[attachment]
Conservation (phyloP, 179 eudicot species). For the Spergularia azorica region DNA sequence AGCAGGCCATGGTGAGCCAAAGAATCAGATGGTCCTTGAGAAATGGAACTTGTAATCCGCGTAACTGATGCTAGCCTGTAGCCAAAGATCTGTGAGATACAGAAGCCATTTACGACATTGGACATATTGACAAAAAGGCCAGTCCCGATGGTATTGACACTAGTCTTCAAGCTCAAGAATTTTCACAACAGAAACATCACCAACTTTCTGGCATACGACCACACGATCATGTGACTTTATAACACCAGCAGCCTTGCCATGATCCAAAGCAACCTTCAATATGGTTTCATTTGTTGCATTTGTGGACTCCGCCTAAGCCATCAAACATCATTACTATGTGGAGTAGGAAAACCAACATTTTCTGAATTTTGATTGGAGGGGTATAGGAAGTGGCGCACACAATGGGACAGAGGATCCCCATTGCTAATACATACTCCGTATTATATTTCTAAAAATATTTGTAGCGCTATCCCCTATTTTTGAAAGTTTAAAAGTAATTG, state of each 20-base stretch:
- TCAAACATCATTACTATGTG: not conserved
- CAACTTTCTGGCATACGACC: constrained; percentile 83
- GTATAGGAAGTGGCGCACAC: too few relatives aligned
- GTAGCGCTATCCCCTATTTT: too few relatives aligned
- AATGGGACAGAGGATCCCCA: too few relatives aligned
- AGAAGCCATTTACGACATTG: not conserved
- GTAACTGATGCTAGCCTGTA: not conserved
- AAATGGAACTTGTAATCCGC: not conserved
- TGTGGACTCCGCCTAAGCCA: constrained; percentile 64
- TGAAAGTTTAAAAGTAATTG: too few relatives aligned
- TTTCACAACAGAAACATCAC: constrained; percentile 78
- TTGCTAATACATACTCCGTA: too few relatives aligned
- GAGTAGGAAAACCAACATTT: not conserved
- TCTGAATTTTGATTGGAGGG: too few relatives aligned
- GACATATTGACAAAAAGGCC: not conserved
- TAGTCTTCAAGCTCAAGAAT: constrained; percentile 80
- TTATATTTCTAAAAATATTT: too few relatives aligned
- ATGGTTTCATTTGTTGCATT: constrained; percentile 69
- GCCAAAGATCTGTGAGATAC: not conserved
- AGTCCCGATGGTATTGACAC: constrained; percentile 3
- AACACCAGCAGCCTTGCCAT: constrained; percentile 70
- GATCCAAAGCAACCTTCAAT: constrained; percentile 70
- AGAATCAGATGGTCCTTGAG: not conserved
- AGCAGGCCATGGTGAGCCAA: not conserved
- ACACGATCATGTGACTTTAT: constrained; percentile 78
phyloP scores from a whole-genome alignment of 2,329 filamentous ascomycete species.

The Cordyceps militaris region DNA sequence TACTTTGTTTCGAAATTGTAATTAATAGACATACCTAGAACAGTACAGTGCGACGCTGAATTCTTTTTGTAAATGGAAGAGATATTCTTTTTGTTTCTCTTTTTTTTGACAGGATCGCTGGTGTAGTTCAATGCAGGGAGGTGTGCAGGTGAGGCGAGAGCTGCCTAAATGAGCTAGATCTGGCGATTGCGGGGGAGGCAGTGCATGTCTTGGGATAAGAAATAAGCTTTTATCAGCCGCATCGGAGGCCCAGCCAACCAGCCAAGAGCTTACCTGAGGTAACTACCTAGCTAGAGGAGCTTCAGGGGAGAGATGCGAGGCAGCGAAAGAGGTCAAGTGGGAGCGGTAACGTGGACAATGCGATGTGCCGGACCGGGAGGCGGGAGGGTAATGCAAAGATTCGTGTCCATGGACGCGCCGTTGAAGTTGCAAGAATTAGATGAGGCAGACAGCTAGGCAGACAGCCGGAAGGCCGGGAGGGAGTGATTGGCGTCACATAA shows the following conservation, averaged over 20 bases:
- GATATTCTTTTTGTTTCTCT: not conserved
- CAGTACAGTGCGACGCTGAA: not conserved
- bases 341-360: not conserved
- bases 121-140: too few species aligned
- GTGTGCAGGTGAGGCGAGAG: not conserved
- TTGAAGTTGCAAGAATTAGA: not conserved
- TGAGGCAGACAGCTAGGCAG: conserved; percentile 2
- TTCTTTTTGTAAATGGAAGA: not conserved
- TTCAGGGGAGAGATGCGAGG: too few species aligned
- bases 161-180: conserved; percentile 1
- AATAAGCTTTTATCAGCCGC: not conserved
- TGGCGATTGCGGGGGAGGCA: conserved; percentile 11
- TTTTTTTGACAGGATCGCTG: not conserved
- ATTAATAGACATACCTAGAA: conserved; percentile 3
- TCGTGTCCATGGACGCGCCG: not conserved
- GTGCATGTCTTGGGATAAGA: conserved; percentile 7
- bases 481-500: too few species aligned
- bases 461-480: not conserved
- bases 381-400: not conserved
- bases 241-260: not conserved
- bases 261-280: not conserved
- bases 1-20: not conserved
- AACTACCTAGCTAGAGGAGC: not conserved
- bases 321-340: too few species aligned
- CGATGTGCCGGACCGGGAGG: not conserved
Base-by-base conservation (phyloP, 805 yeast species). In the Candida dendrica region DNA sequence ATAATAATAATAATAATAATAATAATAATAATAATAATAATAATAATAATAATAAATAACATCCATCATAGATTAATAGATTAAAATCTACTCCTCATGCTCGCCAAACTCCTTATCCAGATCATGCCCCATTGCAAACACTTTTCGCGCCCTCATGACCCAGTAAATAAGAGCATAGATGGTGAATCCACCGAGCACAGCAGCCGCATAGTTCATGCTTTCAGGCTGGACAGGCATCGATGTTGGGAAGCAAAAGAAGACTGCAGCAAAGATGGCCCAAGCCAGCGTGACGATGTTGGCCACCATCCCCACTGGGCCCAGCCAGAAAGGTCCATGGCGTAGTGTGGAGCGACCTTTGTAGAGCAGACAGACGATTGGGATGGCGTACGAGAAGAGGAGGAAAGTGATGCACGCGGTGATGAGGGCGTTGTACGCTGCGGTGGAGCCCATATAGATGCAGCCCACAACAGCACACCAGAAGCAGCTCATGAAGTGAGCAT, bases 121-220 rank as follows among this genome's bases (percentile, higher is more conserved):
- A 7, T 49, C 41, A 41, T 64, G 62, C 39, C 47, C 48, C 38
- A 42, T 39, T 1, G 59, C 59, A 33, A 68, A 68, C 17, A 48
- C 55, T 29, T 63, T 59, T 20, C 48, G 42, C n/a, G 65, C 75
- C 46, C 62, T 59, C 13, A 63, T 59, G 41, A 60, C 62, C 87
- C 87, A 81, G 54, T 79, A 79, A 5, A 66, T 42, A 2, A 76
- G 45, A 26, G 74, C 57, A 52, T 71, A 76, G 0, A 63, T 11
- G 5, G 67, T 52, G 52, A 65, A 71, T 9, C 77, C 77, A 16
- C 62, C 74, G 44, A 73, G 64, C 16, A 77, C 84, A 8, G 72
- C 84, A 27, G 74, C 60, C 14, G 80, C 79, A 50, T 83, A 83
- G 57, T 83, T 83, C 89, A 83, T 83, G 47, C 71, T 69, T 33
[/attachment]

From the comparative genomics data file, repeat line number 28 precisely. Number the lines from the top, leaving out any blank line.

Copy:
The Cordyceps militaris region DNA sequence TACTTTGTTTCGAAATTGTAATTAATAGACATACCTAGAACAGTACAGTGCGACGCTGAATTCTTTTTGTAAATGGAAGAGATATTCTTTTTGTTTCTCTTTTTTTTGACAGGATCGCTGGTGTAGTTCAATGCAGGGAGGTGTGCAGGTGAGGCGAGAGCTGCCTAAATGAGCTAGATCTGGCGATTGCGGGGGAGGCAGTGCATGTCTTGGGATAAGAAATAAGCTTTTATCAGCCGCATCGGAGGCCCAGCCAACCAGCCAAGAGCTTACCTGAGGTAACTACCTAGCTAGAGGAGCTTCAGGGGAGAGATGCGAGGCAGCGAAAGAGGTCAAGTGGGAGCGGTAACGTGGACAATGCGATGTGCCGGACCGGGAGGCGGGAGGGTAATGCAAAGATTCGTGTCCATGGACGCGCCGTTGAAGTTGCAAGAATTAGATGAGGCAGACAGCTAGGCAGACAGCCGGAAGGCCGGGAGGGAGTGATTGGCGTCACATAA shows the following conservation, averaged over 20 bases: